mpls ldp router-id Loopback0

!

interface Loopback0

 ip address 10.10.10.102 255.255.255.255

!

interface Ethernet1/0

description connected to CE2-A

 ip vrf forwarding VRF-STATIC

 ip address 172.16.2.1 255.255.255.252

!

interface ATM2/0

 no ip address

!

interface ATM2/0.1 mpls

 description connected to P2-AS1

 ip address 10.10.10.10 255.255.255.252

 mpls ip

!

router ospf 100

 network 10.10.0.0 0.0.255.255 area 0

!

router bgp 1

 no synchronization

 neighbor 10.10.10.101 remote-as 1

 neighbor 10.10.10.101 update-source Loopback0

 no auto-summary

 !

 address-family vpnv4

 neighbor 10.10.10.101 activate

 neighbor 10.10.10.101 send-community extended

 no auto-summary

 exit-address-family

 !

 address-family ipv4 vrf VRF-STATIC

 no auto-summary

 no synchronization

 redistribute static

 network 172.16.2.0 mask 255.255.255.252

 exit-address-family

!

ip classless

ip route vrf VRF-STATIC 172.16.20.0 255.255.255.0 172.16.2.2

 

Verification of Static PE-CE Routing

The steps to verify static PE-CE routing are as follows:

Step 1.

Verify BGP VPNv4 routing tables on PE1-AS1 and PE2-AS1 – Check the BGP VPNv4 routing tables by issuing a show ip bgp vpnv4 vrf VRF-STATIC on the PE routers. Example 4-7 shows that PE1-AS1 and PE2-AS1 routers see routes for 172.16.20.0/24 (CE2-A) and 172.16.10.0/24 (CE1-A) networks in their BGP table. Note that 172.16.2.0 is advertised with IGP as the origin because it was advertised via network statement in BGP as compared to the 172.16.1.0/24 for which the origin code is incomplete because it was redistributed in BGP.
 

Example 4-7. BGP VPNv4 Routing Table

PE1-AS1#show ip bgp vpnv4 vrf VRF-STATIC

BGP table version is 67, local router ID is 10.10.10.101

Status codes: s suppressed, d damped, h history, * valid, > best, i - internal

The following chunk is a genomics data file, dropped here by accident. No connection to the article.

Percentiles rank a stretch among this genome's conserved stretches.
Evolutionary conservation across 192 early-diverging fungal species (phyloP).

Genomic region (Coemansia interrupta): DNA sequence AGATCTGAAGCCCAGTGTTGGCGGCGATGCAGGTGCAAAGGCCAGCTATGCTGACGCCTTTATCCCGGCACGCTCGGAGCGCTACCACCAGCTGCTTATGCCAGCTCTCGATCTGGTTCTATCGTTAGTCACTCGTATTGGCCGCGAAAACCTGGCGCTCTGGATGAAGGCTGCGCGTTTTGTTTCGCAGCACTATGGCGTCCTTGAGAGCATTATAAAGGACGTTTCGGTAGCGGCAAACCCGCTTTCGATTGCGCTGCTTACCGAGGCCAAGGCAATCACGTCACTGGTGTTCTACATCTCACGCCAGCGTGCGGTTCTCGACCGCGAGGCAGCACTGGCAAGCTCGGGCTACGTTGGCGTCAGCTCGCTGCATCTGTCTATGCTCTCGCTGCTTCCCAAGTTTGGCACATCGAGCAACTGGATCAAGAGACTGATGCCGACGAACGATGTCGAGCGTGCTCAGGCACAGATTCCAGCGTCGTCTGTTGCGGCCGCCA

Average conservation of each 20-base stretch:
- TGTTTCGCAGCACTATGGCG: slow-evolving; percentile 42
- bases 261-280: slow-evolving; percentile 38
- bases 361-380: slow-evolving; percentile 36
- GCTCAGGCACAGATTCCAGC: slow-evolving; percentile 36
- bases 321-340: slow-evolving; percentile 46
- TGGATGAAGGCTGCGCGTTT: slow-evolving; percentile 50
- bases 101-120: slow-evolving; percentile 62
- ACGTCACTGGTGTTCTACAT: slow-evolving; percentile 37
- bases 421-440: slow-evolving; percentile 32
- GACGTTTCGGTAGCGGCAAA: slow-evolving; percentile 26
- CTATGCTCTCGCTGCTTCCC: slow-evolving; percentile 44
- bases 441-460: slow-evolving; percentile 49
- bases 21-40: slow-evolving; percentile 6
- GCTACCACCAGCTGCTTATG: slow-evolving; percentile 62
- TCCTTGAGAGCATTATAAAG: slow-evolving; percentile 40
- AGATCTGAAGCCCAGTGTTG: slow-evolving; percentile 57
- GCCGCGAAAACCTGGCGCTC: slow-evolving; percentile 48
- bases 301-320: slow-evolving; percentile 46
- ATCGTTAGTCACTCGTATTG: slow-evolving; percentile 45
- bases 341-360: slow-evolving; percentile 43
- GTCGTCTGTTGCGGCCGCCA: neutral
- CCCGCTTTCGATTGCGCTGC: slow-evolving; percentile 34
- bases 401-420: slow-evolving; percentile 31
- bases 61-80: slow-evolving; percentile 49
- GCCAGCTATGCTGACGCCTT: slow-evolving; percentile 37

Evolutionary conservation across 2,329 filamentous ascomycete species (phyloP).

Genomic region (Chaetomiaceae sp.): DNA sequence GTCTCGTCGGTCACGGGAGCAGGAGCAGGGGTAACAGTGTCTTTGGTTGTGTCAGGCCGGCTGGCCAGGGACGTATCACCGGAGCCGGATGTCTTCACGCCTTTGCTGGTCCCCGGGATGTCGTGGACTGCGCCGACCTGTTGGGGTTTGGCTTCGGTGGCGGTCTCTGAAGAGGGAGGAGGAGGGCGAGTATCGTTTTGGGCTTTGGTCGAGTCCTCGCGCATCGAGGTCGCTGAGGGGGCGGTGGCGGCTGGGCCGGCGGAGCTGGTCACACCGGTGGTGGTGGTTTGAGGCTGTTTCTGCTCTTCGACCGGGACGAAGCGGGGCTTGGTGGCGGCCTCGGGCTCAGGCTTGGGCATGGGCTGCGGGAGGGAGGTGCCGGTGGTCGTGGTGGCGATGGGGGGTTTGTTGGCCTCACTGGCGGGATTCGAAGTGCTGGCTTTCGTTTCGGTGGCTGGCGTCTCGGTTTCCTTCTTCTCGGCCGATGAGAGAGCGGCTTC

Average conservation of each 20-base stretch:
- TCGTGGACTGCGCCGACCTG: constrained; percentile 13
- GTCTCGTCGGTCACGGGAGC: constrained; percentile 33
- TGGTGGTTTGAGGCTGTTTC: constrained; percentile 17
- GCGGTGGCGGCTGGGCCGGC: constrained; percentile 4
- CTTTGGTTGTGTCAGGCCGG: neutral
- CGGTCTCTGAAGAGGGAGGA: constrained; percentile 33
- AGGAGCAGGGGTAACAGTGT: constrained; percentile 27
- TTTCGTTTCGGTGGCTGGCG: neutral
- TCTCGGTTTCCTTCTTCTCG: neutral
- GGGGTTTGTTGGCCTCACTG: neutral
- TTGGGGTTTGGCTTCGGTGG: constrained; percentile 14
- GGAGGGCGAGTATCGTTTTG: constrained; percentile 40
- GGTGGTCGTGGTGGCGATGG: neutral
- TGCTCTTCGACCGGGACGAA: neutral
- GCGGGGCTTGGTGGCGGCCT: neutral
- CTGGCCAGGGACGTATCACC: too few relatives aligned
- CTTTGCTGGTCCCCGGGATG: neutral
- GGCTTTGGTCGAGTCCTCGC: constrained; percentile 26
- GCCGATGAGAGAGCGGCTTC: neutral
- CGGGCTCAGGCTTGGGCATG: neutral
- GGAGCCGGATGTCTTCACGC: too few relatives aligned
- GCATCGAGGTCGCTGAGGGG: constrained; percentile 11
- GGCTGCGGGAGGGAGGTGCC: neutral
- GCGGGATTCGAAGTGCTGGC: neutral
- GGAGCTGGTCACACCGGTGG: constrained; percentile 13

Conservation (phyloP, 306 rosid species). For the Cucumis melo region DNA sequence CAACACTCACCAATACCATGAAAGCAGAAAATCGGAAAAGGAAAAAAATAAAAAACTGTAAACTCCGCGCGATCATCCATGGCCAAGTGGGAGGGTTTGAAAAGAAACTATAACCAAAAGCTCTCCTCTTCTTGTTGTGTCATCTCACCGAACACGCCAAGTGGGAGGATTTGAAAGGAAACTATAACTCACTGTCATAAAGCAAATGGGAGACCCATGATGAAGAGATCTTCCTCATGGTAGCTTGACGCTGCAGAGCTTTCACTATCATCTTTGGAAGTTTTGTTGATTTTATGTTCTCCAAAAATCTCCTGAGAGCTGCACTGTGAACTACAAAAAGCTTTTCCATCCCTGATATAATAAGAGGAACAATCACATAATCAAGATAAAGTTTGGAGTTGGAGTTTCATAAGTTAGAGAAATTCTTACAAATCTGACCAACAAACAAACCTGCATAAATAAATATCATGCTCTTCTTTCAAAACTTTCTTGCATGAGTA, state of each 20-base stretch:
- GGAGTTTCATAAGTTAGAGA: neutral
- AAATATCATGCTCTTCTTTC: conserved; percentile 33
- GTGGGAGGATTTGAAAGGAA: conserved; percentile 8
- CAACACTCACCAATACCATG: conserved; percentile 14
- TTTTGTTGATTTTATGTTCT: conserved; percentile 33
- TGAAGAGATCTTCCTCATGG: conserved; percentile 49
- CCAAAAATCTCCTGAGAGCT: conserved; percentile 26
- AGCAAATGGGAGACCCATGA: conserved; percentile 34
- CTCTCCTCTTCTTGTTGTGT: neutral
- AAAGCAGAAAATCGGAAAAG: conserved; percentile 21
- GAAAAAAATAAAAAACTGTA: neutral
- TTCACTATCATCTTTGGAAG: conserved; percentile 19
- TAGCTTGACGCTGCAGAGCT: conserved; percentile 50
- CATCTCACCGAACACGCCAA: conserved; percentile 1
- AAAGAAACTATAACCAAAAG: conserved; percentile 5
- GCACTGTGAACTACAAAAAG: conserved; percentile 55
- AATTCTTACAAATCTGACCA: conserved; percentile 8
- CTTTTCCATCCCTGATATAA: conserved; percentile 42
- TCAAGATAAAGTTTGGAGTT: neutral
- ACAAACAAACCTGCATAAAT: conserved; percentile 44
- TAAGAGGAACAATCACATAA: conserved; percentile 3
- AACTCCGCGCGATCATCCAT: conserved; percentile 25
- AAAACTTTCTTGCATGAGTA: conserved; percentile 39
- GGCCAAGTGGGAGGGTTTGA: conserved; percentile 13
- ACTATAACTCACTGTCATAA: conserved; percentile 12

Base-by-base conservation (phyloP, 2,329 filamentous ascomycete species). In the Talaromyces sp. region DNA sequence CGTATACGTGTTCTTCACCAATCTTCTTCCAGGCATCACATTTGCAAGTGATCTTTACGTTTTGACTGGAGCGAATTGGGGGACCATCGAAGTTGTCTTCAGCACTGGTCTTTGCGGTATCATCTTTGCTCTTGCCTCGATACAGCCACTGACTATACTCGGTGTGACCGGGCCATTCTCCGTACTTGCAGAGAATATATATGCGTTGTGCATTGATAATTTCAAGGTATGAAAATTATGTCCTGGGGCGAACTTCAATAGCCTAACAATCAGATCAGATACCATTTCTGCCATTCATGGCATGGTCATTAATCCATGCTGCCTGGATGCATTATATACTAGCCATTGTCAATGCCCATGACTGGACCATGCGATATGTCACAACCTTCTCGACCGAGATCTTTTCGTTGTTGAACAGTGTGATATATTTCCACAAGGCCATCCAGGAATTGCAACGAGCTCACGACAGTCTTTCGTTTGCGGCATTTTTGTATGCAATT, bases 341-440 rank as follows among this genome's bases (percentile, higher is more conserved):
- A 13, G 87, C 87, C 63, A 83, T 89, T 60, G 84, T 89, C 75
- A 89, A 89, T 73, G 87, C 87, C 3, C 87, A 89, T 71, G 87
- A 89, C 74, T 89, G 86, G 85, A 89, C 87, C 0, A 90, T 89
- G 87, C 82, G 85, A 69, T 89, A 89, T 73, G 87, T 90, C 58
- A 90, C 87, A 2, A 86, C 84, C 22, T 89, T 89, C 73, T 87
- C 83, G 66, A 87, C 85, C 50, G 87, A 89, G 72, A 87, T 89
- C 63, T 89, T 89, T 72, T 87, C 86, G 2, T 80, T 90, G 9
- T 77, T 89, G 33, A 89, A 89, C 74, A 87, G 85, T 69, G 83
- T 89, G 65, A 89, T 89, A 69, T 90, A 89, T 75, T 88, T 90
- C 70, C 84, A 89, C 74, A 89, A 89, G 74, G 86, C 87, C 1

Origin codes: i - IGP, e - EGP, ? - incomplete



 Network Next Hop Metric LocPrf Weight Path

Route Distinguisher: 1:100 (default for vrf VRF-STATIC)

*> 172.16.1.0/30 0.0.0.0 0 32768 ?

*>i172.16.2.0/30 10.10.10.102 0 100 0 i

*> 172.16.10.0/24 172.16.1.2 0 32768 ?

*>i172.16.20.0/24 10.10.10.102 0 100 0 ?

________________________________________________________________________________

PE2-AS1#show ip bgp vpnv4 vrf VRF-STATIC

BGP table version is 61, local router ID is 10.10.10.102

Status codes: s suppressed, d damped, h history, * valid, > best, i - internal

Origin codes: i - IGP, e - EGP, ? - incomplete



 Network Next Hop Metric LocPrf Weight Path

Route Distinguisher: 1:100 (default for vrf VRF-STATIC)

*>i172.16.1.0/30 10.10.10.101 0 100 0 ?

*> 172.16.2.0/30 0.0.0.0 0 32768 i

*>i172.16.10.0/24 10.10.10.101 0 100 0 ?

*> 172.16.20.0/24 172.16.2.2 0 32768 ?
 

Step 2.

Verify VRF routing table on PE1-AS1 and PE2-AS1 – Check the VRF routing table to determine if routes are received from connected CE and remote CE routers belonging to the same VPN. Example 4-8 shows that PE1-AS1 has received 172.16.20.0/24 (CE2-A) and 172.16.2.0/24 routes from the PE2-AS1 router.
 

Example 4-8. VRF-STATIC Routing Table on PE1-AS1 and PE2-AS1

PE1-AS1#show ip route vrf VRF-STATIC



 172.16.0.0/16 is variably subnetted, 4 subnets, 2 masks

B 172.16.20.0/24 [200/0] via 10.10.10.102, 00:02:12

S 172.16.10.0/24 [1/0] via 172.16.1.2

C 172.16.1.0/30 is directly connected, FastEthernet0/0

B 172.16.2.0/30 [200/0] via 10.10.10.102, 19:28:26

_____________________________________________________________________

PE2-AS1#show ip route vrf VRF-STATIC



 172.16.0.0/16 is variably subnetted, 4 subnets, 2 masks

S 172.16.20.0/24 [1/0] via 172.16.2.2

B 172.16.10.0/24 [200/0] via 10.10.10.101, 19:26:21

B 172.16.1.0/30 [200/0] via 10.10.10.101, 00:05:05

C 172.16.2.0/30 is directly connected, Ethernet1/0
 

Step 3.

Verify end-to-end connectivity using ping – Verify end-to-end connectivity between the CE1-A and CE2-A networks by issuing a ping from CE1-A to network 172.16.20.0/24 on CE2-A and vice versa. Example 4-9 shows that the ping has been successful.
 

Example 4-9. Verify Reachability via Ping

CE1-A#ping 172.16.20.1 source 172.16.10.1

Type escape sequence to abort.

Sending 5, 100-byte ICMP Echos to 172.16.20.1, timeout is 2 seconds:

Packet sent with a source address of 172.16.10.1

!!!!!

Success rate is 100 percent (5/5), round-trip min/avg/max = 1/2/4 ms

__________________________________________________________________________

CE2-A#ping 172.16.10.1 source 172.16.20.1

Type escape sequence to abort.

Sending 5, 100-byte ICMP Echos to 172.16.10.1, timeout is 2 seconds:

Packet sent with a source address of 172.16.20.1

!!!!!

Success rate is 100 percent (5/5), round-trip min/avg/max = 1/2/4 ms
 




MPLS Configuration on Cisco IOS Software
MPLS Configuration on Cisco IOS Software
ISBN: 1587051990
EAN: 2147483647
Year: 2006
Pages: 130